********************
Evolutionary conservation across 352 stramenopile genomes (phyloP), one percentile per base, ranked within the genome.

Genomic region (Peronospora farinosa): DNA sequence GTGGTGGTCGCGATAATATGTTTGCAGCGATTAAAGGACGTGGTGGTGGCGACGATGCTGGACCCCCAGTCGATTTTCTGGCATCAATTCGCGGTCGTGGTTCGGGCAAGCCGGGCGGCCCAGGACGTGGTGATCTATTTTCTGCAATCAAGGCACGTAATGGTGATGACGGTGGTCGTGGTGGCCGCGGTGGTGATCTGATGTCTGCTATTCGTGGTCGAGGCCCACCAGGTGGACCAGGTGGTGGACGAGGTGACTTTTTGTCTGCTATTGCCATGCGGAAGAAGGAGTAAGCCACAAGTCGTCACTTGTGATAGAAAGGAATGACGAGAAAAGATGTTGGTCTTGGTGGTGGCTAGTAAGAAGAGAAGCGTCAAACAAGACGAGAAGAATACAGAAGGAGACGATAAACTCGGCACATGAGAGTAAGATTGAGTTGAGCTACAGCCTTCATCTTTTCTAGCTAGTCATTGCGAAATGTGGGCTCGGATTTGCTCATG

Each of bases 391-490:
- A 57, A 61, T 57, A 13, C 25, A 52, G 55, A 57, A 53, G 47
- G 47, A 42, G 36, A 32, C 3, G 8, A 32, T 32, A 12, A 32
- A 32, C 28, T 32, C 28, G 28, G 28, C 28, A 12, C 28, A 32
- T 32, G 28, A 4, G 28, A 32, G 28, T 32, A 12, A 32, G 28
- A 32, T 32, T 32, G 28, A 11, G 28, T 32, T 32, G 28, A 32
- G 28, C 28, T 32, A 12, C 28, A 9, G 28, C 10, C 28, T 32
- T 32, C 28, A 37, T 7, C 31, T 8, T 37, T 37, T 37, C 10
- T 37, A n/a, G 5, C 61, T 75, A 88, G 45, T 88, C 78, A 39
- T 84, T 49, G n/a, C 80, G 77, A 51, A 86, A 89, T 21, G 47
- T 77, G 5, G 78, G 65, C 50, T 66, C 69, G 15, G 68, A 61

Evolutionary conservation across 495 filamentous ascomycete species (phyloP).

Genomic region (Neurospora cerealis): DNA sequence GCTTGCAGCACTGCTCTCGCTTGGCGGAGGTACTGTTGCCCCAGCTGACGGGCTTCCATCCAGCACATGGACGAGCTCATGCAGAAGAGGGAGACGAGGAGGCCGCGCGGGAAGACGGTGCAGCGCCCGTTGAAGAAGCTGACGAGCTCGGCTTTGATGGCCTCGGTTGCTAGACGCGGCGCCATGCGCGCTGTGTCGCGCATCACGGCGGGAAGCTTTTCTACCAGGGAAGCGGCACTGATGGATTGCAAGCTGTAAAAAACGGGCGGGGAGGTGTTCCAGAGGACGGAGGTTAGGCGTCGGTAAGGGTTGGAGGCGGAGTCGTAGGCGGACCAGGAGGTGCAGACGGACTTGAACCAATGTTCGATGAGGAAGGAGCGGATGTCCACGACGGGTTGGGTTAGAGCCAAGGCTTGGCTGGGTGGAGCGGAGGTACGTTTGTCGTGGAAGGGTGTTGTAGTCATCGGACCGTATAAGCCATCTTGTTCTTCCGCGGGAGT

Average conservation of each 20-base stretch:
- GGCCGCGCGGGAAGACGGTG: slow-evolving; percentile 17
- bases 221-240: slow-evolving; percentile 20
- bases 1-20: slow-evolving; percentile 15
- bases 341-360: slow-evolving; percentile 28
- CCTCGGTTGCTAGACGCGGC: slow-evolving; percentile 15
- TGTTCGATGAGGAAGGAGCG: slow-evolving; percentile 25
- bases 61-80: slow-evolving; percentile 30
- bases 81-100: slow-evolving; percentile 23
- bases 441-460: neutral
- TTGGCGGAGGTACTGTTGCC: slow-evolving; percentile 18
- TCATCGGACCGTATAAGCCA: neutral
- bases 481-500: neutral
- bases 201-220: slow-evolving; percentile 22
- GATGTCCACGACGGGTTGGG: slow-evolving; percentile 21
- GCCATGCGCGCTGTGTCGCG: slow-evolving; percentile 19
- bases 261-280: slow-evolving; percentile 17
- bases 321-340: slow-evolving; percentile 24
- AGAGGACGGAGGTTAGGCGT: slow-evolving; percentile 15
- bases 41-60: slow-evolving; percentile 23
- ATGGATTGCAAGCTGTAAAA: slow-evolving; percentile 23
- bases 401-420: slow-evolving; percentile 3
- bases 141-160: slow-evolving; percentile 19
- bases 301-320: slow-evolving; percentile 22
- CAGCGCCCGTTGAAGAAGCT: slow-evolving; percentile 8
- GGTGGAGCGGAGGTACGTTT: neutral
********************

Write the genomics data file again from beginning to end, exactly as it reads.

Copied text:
Evolutionary conservation across 352 stramenopile genomes (phyloP), one percentile per base, ranked within the genome.

Genomic region (Peronospora farinosa): DNA sequence GTGGTGGTCGCGATAATATGTTTGCAGCGATTAAAGGACGTGGTGGTGGCGACGATGCTGGACCCCCAGTCGATTTTCTGGCATCAATTCGCGGTCGTGGTTCGGGCAAGCCGGGCGGCCCAGGACGTGGTGATCTATTTTCTGCAATCAAGGCACGTAATGGTGATGACGGTGGTCGTGGTGGCCGCGGTGGTGATCTGATGTCTGCTATTCGTGGTCGAGGCCCACCAGGTGGACCAGGTGGTGGACGAGGTGACTTTTTGTCTGCTATTGCCATGCGGAAGAAGGAGTAAGCCACAAGTCGTCACTTGTGATAGAAAGGAATGACGAGAAAAGATGTTGGTCTTGGTGGTGGCTAGTAAGAAGAGAAGCGTCAAACAAGACGAGAAGAATACAGAAGGAGACGATAAACTCGGCACATGAGAGTAAGATTGAGTTGAGCTACAGCCTTCATCTTTTCTAGCTAGTCATTGCGAAATGTGGGCTCGGATTTGCTCATG

Each of bases 391-490:
- A 57, A 61, T 57, A 13, C 25, A 52, G 55, A 57, A 53, G 47
- G 47, A 42, G 36, A 32, C 3, G 8, A 32, T 32, A 12, A 32
- A 32, C 28, T 32, C 28, G 28, G 28, C 28, A 12, C 28, A 32
- T 32, G 28, A 4, G 28, A 32, G 28, T 32, A 12, A 32, G 28
- A 32, T 32, T 32, G 28, A 11, G 28, T 32, T 32, G 28, A 32
- G 28, C 28, T 32, A 12, C 28, A 9, G 28, C 10, C 28, T 32
- T 32, C 28, A 37, T 7, C 31, T 8, T 37, T 37, T 37, C 10
- T 37, A n/a, G 5, C 61, T 75, A 88, G 45, T 88, C 78, A 39
- T 84, T 49, G n/a, C 80, G 77, A 51, A 86, A 89, T 21, G 47
- T 77, G 5, G 78, G 65, C 50, T 66, C 69, G 15, G 68, A 61

Evolutionary conservation across 495 filamentous ascomycete species (phyloP).

Genomic region (Neurospora cerealis): DNA sequence GCTTGCAGCACTGCTCTCGCTTGGCGGAGGTACTGTTGCCCCAGCTGACGGGCTTCCATCCAGCACATGGACGAGCTCATGCAGAAGAGGGAGACGAGGAGGCCGCGCGGGAAGACGGTGCAGCGCCCGTTGAAGAAGCTGACGAGCTCGGCTTTGATGGCCTCGGTTGCTAGACGCGGCGCCATGCGCGCTGTGTCGCGCATCACGGCGGGAAGCTTTTCTACCAGGGAAGCGGCACTGATGGATTGCAAGCTGTAAAAAACGGGCGGGGAGGTGTTCCAGAGGACGGAGGTTAGGCGTCGGTAAGGGTTGGAGGCGGAGTCGTAGGCGGACCAGGAGGTGCAGACGGACTTGAACCAATGTTCGATGAGGAAGGAGCGGATGTCCACGACGGGTTGGGTTAGAGCCAAGGCTTGGCTGGGTGGAGCGGAGGTACGTTTGTCGTGGAAGGGTGTTGTAGTCATCGGACCGTATAAGCCATCTTGTTCTTCCGCGGGAGT

Average conservation of each 20-base stretch:
- GGCCGCGCGGGAAGACGGTG: slow-evolving; percentile 17
- bases 221-240: slow-evolving; percentile 20
- bases 1-20: slow-evolving; percentile 15
- bases 341-360: slow-evolving; percentile 28
- CCTCGGTTGCTAGACGCGGC: slow-evolving; percentile 15
- TGTTCGATGAGGAAGGAGCG: slow-evolving; percentile 25
- bases 61-80: slow-evolving; percentile 30
- bases 81-100: slow-evolving; percentile 23
- bases 441-460: neutral
- TTGGCGGAGGTACTGTTGCC: slow-evolving; percentile 18
- TCATCGGACCGTATAAGCCA: neutral
- bases 481-500: neutral
- bases 201-220: slow-evolving; percentile 22
- GATGTCCACGACGGGTTGGG: slow-evolving; percentile 21
- GCCATGCGCGCTGTGTCGCG: slow-evolving; percentile 19
- bases 261-280: slow-evolving; percentile 17
- bases 321-340: slow-evolving; percentile 24
- AGAGGACGGAGGTTAGGCGT: slow-evolving; percentile 15
- bases 41-60: slow-evolving; percentile 23
- ATGGATTGCAAGCTGTAAAA: slow-evolving; percentile 23
- bases 401-420: slow-evolving; percentile 3
- bases 141-160: slow-evolving; percentile 19
- bases 301-320: slow-evolving; percentile 22
- CAGCGCCCGTTGAAGAAGCT: slow-evolving; percentile 8
- GGTGGAGCGGAGGTACGTTT: neutral